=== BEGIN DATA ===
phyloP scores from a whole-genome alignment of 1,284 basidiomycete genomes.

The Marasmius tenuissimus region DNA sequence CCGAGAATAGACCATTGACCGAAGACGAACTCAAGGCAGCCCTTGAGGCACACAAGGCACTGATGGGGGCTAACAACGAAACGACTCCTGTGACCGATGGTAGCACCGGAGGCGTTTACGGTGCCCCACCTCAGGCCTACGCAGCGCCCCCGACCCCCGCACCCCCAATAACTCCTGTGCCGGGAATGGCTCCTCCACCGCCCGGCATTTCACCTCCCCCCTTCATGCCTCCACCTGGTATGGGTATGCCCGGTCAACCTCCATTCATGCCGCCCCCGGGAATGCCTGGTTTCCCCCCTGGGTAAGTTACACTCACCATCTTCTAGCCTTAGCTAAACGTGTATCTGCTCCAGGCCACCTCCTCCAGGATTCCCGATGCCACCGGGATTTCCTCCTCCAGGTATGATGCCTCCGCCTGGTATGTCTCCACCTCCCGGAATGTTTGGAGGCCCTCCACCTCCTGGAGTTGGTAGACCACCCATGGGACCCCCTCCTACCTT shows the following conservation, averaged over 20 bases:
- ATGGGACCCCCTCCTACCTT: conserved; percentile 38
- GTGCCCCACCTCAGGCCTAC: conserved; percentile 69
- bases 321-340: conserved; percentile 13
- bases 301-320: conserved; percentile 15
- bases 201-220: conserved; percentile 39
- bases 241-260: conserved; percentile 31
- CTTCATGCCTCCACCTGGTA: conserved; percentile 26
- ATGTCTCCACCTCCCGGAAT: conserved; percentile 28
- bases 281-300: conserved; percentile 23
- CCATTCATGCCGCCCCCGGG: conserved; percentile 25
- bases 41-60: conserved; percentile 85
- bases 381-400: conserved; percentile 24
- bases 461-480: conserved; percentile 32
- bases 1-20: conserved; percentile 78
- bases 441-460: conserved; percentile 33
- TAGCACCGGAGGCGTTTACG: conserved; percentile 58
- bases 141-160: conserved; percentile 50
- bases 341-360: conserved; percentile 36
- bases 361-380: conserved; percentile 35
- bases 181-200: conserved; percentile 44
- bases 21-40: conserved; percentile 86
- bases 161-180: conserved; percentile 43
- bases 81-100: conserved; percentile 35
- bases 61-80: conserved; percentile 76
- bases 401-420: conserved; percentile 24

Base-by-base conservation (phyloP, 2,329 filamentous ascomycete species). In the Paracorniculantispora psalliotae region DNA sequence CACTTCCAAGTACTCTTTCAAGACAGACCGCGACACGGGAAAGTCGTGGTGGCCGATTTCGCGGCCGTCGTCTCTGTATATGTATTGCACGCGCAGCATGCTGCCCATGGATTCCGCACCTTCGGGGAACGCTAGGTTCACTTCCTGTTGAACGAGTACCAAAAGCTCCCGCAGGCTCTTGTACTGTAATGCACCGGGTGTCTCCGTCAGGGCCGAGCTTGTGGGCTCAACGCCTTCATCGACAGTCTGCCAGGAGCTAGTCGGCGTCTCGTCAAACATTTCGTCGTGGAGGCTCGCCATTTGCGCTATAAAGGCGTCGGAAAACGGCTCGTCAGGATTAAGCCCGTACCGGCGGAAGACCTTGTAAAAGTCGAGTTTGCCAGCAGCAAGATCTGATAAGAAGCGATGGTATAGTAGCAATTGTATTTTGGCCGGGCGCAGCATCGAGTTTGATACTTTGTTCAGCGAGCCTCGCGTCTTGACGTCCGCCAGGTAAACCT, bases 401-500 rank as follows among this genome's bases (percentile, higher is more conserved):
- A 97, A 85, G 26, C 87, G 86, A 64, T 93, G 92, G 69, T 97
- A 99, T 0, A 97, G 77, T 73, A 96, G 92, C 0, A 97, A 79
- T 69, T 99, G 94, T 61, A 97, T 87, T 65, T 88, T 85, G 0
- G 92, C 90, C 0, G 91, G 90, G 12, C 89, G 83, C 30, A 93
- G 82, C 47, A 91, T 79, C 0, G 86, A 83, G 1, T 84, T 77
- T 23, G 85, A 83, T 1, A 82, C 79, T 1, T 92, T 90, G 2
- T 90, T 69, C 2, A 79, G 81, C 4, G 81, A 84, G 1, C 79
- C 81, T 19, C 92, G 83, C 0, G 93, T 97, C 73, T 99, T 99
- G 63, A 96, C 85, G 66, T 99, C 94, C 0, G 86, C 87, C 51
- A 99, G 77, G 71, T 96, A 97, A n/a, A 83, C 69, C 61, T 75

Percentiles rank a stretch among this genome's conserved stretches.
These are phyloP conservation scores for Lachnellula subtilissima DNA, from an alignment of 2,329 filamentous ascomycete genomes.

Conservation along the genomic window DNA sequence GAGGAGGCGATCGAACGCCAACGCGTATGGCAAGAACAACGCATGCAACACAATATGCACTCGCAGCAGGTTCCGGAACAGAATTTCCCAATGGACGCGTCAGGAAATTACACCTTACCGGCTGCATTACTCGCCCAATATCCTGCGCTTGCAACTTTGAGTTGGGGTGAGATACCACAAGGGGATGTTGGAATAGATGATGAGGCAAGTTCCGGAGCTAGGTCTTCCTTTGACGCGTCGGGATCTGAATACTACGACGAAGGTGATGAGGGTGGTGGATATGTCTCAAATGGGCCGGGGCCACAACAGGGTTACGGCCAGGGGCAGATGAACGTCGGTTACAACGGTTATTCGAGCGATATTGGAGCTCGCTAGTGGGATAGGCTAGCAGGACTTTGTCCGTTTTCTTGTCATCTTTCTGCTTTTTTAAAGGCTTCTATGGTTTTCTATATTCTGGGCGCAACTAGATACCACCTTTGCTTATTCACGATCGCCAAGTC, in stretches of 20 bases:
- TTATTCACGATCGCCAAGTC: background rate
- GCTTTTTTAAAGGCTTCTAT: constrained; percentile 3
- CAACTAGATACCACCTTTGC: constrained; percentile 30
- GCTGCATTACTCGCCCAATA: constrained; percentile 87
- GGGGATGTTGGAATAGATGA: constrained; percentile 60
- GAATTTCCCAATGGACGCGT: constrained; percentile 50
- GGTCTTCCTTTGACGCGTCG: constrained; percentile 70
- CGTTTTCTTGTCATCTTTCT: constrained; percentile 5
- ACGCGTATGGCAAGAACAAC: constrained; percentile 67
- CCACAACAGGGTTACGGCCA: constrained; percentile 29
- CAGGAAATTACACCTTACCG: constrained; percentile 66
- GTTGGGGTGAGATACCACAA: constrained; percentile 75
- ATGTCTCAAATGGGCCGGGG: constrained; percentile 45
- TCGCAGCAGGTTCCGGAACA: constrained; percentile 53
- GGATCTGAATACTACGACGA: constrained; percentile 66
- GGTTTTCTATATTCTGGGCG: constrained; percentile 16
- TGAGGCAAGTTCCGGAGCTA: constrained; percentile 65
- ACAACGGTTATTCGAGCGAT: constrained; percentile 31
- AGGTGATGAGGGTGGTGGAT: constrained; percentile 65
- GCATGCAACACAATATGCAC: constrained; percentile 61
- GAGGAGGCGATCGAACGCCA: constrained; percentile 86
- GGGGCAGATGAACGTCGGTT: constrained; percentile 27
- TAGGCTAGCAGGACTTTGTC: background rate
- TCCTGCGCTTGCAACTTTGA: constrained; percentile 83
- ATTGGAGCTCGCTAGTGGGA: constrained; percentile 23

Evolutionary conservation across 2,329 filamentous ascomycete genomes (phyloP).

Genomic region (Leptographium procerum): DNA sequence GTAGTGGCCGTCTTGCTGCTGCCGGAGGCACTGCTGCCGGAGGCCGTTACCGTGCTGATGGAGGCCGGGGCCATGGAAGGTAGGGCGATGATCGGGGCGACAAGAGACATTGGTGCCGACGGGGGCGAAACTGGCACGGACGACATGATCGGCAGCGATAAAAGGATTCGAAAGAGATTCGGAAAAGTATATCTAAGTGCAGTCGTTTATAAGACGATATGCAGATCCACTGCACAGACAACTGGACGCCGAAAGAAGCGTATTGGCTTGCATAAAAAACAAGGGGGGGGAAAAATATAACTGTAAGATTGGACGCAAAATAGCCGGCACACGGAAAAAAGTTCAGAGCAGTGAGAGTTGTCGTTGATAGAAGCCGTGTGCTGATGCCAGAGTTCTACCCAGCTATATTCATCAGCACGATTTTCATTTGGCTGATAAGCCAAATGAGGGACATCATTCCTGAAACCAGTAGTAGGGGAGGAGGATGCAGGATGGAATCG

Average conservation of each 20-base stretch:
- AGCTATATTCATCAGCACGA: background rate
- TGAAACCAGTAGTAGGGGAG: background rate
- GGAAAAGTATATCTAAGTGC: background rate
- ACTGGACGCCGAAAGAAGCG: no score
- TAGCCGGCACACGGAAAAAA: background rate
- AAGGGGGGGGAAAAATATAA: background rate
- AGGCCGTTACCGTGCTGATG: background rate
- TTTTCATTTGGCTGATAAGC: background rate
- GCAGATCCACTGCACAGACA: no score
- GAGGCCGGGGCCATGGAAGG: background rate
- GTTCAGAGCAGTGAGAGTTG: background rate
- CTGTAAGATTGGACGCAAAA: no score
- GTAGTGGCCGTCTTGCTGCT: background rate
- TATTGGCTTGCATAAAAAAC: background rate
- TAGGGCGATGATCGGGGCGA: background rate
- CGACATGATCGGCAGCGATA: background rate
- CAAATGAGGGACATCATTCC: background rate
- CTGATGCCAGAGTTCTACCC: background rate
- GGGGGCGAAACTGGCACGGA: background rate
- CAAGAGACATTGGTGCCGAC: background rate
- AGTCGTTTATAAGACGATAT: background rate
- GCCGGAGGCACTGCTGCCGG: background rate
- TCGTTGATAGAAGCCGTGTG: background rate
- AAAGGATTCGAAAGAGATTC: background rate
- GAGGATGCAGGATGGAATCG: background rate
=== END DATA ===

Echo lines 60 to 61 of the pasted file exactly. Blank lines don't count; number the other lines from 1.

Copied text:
- AGGTGATGAGGGTGGTGGAT: constrained; percentile 65
- GCATGCAACACAATATGCAC: constrained; percentile 61